Before winter, a council in West Kootenay, British Columbia, voted to let a temporary homeless shelter continue to operate with more beds for another year.
However, while some residents support the move, they say the shelter needs to be moved from the city’s downtown area so its residents can get the support they need and to minimize the impact on nearby businesses.
On Monday night, Trail City Council voted 5-1 to renew the La Nina Extreme Weather Shelter’s temporary use license so it can continue operating with 18 beds for another year.
The shelter located at 1456 Bay Ave. is operated by Career Development Services (CDS), a service provider under the non-profit organization Trail Association for Community Living.
City staff say CDS only provided eight beds a night from November to March, but since the start of the COVID-19 pandemic two years ago, the shelter has operated 24/7 , all year.
Later, with increased calls from the community to support homeless people, the council granted CDS a one-year temporary permit to add 10 more beds and lockers to the basement on September 27, 2021.
Prior to the permit, the shelter was operating at full capacity with eight beds, according to CDS.
Neither the province nor the city has conducted a homeless count in Trail, about 18 kilometers north of the Canada-US border.
But according to data released by the Canada Mortgage and Housing Corporation in 2021, the community of nearly 8,000 people saw its apartment vacancy rate drop from over 10% in 2012 to less than 2% in 2018. .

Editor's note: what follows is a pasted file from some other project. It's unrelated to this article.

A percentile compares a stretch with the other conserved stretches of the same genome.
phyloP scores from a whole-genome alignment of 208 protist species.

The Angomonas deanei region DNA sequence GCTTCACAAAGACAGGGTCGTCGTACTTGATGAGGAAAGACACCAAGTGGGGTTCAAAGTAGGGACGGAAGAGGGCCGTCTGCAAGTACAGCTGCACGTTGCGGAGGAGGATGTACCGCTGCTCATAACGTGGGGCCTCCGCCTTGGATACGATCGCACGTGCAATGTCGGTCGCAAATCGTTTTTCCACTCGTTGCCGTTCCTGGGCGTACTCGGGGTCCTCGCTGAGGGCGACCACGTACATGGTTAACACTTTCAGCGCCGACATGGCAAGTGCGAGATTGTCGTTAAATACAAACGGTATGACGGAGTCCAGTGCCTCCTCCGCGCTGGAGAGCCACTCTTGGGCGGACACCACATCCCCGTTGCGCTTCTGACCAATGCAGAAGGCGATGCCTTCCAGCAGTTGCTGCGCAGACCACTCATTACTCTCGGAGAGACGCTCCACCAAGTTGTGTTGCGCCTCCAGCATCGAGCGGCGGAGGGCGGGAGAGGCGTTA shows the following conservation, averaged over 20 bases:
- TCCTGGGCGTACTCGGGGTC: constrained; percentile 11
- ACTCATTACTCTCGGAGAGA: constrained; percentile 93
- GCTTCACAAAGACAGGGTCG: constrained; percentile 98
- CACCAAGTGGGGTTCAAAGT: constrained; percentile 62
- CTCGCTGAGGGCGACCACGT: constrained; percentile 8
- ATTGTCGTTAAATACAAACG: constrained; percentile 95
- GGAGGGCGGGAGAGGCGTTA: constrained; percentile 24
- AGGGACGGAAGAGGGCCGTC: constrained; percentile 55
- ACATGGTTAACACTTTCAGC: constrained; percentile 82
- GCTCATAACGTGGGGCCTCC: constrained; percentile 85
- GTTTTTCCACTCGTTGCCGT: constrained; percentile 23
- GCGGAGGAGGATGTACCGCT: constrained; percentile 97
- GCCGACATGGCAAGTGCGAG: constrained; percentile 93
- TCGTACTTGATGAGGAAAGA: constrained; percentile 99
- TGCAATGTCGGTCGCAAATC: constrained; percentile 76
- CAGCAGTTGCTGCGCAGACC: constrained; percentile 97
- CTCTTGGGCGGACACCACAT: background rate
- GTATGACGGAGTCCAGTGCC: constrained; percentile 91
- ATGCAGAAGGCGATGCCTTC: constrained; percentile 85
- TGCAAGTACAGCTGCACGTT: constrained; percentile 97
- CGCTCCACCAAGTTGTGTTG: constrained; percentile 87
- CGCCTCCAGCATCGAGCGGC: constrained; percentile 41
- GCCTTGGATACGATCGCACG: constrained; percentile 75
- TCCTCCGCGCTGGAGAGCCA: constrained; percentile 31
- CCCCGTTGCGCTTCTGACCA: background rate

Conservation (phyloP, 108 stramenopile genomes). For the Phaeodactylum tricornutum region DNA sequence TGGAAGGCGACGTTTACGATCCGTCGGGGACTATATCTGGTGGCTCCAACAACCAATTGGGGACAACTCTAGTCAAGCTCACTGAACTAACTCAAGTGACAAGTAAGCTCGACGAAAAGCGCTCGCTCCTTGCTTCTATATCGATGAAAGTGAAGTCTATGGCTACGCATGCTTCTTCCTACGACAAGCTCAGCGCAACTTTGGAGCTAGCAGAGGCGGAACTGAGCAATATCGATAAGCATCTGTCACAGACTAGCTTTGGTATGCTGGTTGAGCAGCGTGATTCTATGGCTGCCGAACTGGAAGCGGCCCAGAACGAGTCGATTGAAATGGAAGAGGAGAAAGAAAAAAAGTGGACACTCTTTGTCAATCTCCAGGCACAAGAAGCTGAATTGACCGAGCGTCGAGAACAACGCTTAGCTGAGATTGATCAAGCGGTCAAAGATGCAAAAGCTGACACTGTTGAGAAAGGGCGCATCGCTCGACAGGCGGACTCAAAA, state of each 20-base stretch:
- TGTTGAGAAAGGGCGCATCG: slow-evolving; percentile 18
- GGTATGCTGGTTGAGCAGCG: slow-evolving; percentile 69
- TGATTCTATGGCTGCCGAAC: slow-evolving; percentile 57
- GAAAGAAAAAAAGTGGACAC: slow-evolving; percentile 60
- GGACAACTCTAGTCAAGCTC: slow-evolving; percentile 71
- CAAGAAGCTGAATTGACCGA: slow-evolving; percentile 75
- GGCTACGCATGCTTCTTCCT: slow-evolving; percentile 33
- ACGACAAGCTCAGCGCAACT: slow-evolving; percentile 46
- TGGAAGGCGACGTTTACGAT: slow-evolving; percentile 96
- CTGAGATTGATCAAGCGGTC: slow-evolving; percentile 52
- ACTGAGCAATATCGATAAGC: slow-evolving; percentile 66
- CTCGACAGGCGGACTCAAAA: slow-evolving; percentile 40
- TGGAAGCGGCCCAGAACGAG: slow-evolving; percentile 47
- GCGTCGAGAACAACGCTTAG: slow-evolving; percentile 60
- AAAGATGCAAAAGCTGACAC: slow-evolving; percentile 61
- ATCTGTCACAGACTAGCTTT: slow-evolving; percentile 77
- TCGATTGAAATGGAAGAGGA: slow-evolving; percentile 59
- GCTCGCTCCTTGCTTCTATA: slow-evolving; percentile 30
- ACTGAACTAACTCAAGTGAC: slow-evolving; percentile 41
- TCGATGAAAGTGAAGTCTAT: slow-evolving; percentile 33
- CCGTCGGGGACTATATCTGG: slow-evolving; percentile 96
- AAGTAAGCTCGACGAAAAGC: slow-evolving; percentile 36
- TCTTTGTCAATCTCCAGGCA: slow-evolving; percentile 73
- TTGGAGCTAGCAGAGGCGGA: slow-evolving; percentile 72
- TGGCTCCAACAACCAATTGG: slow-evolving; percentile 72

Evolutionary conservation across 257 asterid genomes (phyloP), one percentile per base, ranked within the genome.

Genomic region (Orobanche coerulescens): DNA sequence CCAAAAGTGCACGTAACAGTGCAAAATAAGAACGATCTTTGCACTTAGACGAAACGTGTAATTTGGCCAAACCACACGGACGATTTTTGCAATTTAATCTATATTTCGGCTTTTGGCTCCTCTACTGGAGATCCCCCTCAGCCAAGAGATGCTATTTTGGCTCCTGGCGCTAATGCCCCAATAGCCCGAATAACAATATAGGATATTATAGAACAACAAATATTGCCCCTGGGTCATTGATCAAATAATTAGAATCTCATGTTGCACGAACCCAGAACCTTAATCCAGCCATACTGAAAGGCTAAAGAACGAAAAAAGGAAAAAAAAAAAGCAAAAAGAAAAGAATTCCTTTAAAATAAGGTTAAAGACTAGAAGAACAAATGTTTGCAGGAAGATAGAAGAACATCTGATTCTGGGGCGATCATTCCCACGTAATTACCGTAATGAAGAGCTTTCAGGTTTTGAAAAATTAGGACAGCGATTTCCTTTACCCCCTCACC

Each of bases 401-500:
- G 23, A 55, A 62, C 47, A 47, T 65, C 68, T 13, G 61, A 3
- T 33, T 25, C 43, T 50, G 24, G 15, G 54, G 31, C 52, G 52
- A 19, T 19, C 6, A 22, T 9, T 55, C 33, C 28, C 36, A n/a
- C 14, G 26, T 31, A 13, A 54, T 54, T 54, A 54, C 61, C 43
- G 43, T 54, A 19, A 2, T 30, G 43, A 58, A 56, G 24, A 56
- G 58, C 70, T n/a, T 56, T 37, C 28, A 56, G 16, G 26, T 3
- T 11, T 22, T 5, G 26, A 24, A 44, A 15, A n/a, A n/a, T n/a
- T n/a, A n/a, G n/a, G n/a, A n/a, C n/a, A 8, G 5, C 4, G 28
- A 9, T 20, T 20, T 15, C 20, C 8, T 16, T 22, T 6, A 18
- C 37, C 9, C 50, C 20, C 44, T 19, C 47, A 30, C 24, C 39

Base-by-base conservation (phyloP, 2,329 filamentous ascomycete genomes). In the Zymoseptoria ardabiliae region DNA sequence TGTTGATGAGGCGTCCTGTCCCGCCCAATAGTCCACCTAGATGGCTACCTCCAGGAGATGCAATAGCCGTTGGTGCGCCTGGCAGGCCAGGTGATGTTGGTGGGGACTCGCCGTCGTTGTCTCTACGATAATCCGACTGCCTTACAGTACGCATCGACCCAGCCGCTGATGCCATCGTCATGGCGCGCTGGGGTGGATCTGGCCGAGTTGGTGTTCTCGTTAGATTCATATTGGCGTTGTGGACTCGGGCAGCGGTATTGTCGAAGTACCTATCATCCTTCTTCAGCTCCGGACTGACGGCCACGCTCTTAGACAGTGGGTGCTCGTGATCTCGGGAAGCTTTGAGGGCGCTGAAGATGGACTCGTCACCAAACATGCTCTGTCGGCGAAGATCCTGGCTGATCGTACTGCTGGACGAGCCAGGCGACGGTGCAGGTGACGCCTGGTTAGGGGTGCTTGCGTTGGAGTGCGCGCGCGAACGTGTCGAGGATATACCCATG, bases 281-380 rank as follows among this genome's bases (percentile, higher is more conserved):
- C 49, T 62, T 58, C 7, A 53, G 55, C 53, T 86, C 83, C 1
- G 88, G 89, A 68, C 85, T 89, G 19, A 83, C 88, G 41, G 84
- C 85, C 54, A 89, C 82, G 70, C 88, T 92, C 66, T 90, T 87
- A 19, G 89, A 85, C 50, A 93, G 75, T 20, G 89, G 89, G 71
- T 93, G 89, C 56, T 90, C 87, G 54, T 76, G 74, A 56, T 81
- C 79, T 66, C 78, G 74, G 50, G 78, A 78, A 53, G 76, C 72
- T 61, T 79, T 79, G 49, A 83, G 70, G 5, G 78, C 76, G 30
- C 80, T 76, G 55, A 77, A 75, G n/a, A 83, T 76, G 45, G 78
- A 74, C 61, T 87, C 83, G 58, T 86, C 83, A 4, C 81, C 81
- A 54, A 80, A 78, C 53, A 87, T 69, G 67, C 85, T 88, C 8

City staff said council originally considered a three-year license extension, giving BC Housing enough time to find a permanent location for the shelter outside the town centre.
But after feedback from local residents, council decided last week to vote on a one-year extension.
Need medical support around the shelter
Dina Esposito, owner of the Esposito Boutique Hotel across from the shelter, says she saw rubbish on the alley of her property left by homeless people.
Esposito says that while she supports the shelter, she wants it moved from downtown because the current facility is too small to meet the needs of its residents.
“Maybe the government [can] step in and help them and give them what they need to have a nice facility, to accommodate them and have them all in one place, where they can have the professionals helping them,” Esposito said last week on CBC. South Dawn.
Carole Dobie, the councilor who voted against extending the permit, echoes the need for her relocation, saying the shelter has dealt a serious financial blow to downtown businesses.
“There are about six companies very close to the shelter that have spent almost $100,000 to make their business as safe as possible,” Dobie said ahead of the vote.
“[When you] open your business every morning, the first thing you need to do is clean the needles and syringes and defecate – and let that happen in broad daylight.”
Dobie adds that shelters should be close to medical clinics and government offices that can provide support for homeless people, some of whom may also be struggling with addiction or mental illness.
Diana Daghofer, co-chair of the Trail community action team that champions the shelter, says her group and other community members have been working with BC Housing for years to find an alternative location outside of downtown, in vain.
“They say they can’t find a location right now, so nothing is on the horizon,” she said.
In a written statement to CBC News, BC Housing said it was in discussions with the city about a potential new temporary shelter outside of downtown, but did not provide a timeline for its availability.